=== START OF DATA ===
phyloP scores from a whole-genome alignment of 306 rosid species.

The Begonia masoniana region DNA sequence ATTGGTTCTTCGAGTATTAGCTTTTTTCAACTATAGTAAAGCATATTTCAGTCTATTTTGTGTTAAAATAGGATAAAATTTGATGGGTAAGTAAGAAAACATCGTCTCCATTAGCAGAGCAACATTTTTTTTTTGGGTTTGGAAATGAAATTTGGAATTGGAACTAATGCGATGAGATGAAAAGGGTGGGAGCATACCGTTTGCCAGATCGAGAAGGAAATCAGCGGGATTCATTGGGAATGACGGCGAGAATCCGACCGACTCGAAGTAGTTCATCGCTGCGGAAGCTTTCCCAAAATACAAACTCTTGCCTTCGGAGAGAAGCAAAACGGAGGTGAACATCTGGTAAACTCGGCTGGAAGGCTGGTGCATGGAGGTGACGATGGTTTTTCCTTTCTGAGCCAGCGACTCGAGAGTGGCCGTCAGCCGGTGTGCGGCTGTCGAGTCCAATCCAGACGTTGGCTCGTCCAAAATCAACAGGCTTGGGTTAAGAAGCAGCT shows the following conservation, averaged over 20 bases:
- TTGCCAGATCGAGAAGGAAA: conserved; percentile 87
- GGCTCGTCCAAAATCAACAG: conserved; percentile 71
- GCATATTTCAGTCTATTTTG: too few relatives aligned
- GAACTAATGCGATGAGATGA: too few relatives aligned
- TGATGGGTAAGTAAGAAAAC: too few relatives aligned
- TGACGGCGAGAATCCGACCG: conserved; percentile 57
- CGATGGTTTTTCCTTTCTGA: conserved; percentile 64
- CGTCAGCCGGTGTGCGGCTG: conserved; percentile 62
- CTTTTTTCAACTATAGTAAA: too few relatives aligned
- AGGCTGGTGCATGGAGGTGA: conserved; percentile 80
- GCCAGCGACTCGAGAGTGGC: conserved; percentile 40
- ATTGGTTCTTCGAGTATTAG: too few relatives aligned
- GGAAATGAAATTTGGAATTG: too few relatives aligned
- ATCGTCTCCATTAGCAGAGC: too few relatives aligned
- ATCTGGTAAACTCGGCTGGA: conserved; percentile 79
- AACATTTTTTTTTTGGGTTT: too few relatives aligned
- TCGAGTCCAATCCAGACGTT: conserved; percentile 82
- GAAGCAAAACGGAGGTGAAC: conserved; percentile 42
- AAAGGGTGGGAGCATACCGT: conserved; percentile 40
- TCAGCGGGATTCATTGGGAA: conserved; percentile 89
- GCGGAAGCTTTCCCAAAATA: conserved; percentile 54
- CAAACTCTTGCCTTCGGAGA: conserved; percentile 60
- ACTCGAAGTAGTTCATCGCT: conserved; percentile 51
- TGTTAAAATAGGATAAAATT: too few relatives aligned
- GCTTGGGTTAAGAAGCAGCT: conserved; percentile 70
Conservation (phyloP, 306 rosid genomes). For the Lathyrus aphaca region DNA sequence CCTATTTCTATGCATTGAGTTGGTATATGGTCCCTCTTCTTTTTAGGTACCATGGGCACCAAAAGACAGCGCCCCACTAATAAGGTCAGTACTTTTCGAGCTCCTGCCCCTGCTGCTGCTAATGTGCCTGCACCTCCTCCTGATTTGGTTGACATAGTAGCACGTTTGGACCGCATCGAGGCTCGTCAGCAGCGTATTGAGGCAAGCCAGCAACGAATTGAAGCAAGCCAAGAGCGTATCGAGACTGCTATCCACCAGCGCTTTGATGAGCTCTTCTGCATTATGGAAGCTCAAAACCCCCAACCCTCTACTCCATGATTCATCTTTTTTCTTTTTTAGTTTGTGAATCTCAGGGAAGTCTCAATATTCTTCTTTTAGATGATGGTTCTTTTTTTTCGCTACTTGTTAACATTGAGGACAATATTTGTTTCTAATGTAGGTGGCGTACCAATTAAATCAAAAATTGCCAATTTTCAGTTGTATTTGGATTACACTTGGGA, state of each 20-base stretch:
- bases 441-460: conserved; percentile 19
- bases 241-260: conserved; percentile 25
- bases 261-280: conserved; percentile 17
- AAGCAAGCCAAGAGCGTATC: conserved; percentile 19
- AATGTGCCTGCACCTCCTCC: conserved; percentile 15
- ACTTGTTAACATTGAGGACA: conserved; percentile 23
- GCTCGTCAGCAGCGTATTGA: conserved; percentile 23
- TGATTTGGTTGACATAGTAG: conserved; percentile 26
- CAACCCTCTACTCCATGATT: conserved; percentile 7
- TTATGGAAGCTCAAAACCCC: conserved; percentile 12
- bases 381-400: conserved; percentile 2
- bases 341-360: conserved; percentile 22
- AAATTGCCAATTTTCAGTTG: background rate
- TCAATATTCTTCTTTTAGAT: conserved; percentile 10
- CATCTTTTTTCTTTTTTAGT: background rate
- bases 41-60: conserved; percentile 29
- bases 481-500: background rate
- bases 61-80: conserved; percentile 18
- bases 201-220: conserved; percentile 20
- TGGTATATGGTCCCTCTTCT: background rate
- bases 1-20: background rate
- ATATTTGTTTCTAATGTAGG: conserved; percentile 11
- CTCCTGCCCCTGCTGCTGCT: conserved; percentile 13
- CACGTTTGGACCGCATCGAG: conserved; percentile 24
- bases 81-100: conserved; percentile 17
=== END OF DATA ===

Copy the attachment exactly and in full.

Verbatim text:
phyloP scores from a whole-genome alignment of 306 rosid species.

The Begonia masoniana region DNA sequence ATTGGTTCTTCGAGTATTAGCTTTTTTCAACTATAGTAAAGCATATTTCAGTCTATTTTGTGTTAAAATAGGATAAAATTTGATGGGTAAGTAAGAAAACATCGTCTCCATTAGCAGAGCAACATTTTTTTTTTGGGTTTGGAAATGAAATTTGGAATTGGAACTAATGCGATGAGATGAAAAGGGTGGGAGCATACCGTTTGCCAGATCGAGAAGGAAATCAGCGGGATTCATTGGGAATGACGGCGAGAATCCGACCGACTCGAAGTAGTTCATCGCTGCGGAAGCTTTCCCAAAATACAAACTCTTGCCTTCGGAGAGAAGCAAAACGGAGGTGAACATCTGGTAAACTCGGCTGGAAGGCTGGTGCATGGAGGTGACGATGGTTTTTCCTTTCTGAGCCAGCGACTCGAGAGTGGCCGTCAGCCGGTGTGCGGCTGTCGAGTCCAATCCAGACGTTGGCTCGTCCAAAATCAACAGGCTTGGGTTAAGAAGCAGCT shows the following conservation, averaged over 20 bases:
- TTGCCAGATCGAGAAGGAAA: conserved; percentile 87
- GGCTCGTCCAAAATCAACAG: conserved; percentile 71
- GCATATTTCAGTCTATTTTG: too few relatives aligned
- GAACTAATGCGATGAGATGA: too few relatives aligned
- TGATGGGTAAGTAAGAAAAC: too few relatives aligned
- TGACGGCGAGAATCCGACCG: conserved; percentile 57
- CGATGGTTTTTCCTTTCTGA: conserved; percentile 64
- CGTCAGCCGGTGTGCGGCTG: conserved; percentile 62
- CTTTTTTCAACTATAGTAAA: too few relatives aligned
- AGGCTGGTGCATGGAGGTGA: conserved; percentile 80
- GCCAGCGACTCGAGAGTGGC: conserved; percentile 40
- ATTGGTTCTTCGAGTATTAG: too few relatives aligned
- GGAAATGAAATTTGGAATTG: too few relatives aligned
- ATCGTCTCCATTAGCAGAGC: too few relatives aligned
- ATCTGGTAAACTCGGCTGGA: conserved; percentile 79
- AACATTTTTTTTTTGGGTTT: too few relatives aligned
- TCGAGTCCAATCCAGACGTT: conserved; percentile 82
- GAAGCAAAACGGAGGTGAAC: conserved; percentile 42
- AAAGGGTGGGAGCATACCGT: conserved; percentile 40
- TCAGCGGGATTCATTGGGAA: conserved; percentile 89
- GCGGAAGCTTTCCCAAAATA: conserved; percentile 54
- CAAACTCTTGCCTTCGGAGA: conserved; percentile 60
- ACTCGAAGTAGTTCATCGCT: conserved; percentile 51
- TGTTAAAATAGGATAAAATT: too few relatives aligned
- GCTTGGGTTAAGAAGCAGCT: conserved; percentile 70
Conservation (phyloP, 306 rosid genomes). For the Lathyrus aphaca region DNA sequence CCTATTTCTATGCATTGAGTTGGTATATGGTCCCTCTTCTTTTTAGGTACCATGGGCACCAAAAGACAGCGCCCCACTAATAAGGTCAGTACTTTTCGAGCTCCTGCCCCTGCTGCTGCTAATGTGCCTGCACCTCCTCCTGATTTGGTTGACATAGTAGCACGTTTGGACCGCATCGAGGCTCGTCAGCAGCGTATTGAGGCAAGCCAGCAACGAATTGAAGCAAGCCAAGAGCGTATCGAGACTGCTATCCACCAGCGCTTTGATGAGCTCTTCTGCATTATGGAAGCTCAAAACCCCCAACCCTCTACTCCATGATTCATCTTTTTTCTTTTTTAGTTTGTGAATCTCAGGGAAGTCTCAATATTCTTCTTTTAGATGATGGTTCTTTTTTTTCGCTACTTGTTAACATTGAGGACAATATTTGTTTCTAATGTAGGTGGCGTACCAATTAAATCAAAAATTGCCAATTTTCAGTTGTATTTGGATTACACTTGGGA, state of each 20-base stretch:
- bases 441-460: conserved; percentile 19
- bases 241-260: conserved; percentile 25
- bases 261-280: conserved; percentile 17
- AAGCAAGCCAAGAGCGTATC: conserved; percentile 19
- AATGTGCCTGCACCTCCTCC: conserved; percentile 15
- ACTTGTTAACATTGAGGACA: conserved; percentile 23
- GCTCGTCAGCAGCGTATTGA: conserved; percentile 23
- TGATTTGGTTGACATAGTAG: conserved; percentile 26
- CAACCCTCTACTCCATGATT: conserved; percentile 7
- TTATGGAAGCTCAAAACCCC: conserved; percentile 12
- bases 381-400: conserved; percentile 2
- bases 341-360: conserved; percentile 22
- AAATTGCCAATTTTCAGTTG: background rate
- TCAATATTCTTCTTTTAGAT: conserved; percentile 10
- CATCTTTTTTCTTTTTTAGT: background rate
- bases 41-60: conserved; percentile 29
- bases 481-500: background rate
- bases 61-80: conserved; percentile 18
- bases 201-220: conserved; percentile 20
- TGGTATATGGTCCCTCTTCT: background rate
- bases 1-20: background rate
- ATATTTGTTTCTAATGTAGG: conserved; percentile 11
- CTCCTGCCCCTGCTGCTGCT: conserved; percentile 13
- CACGTTTGGACCGCATCGAG: conserved; percentile 24
- bases 81-100: conserved; percentile 17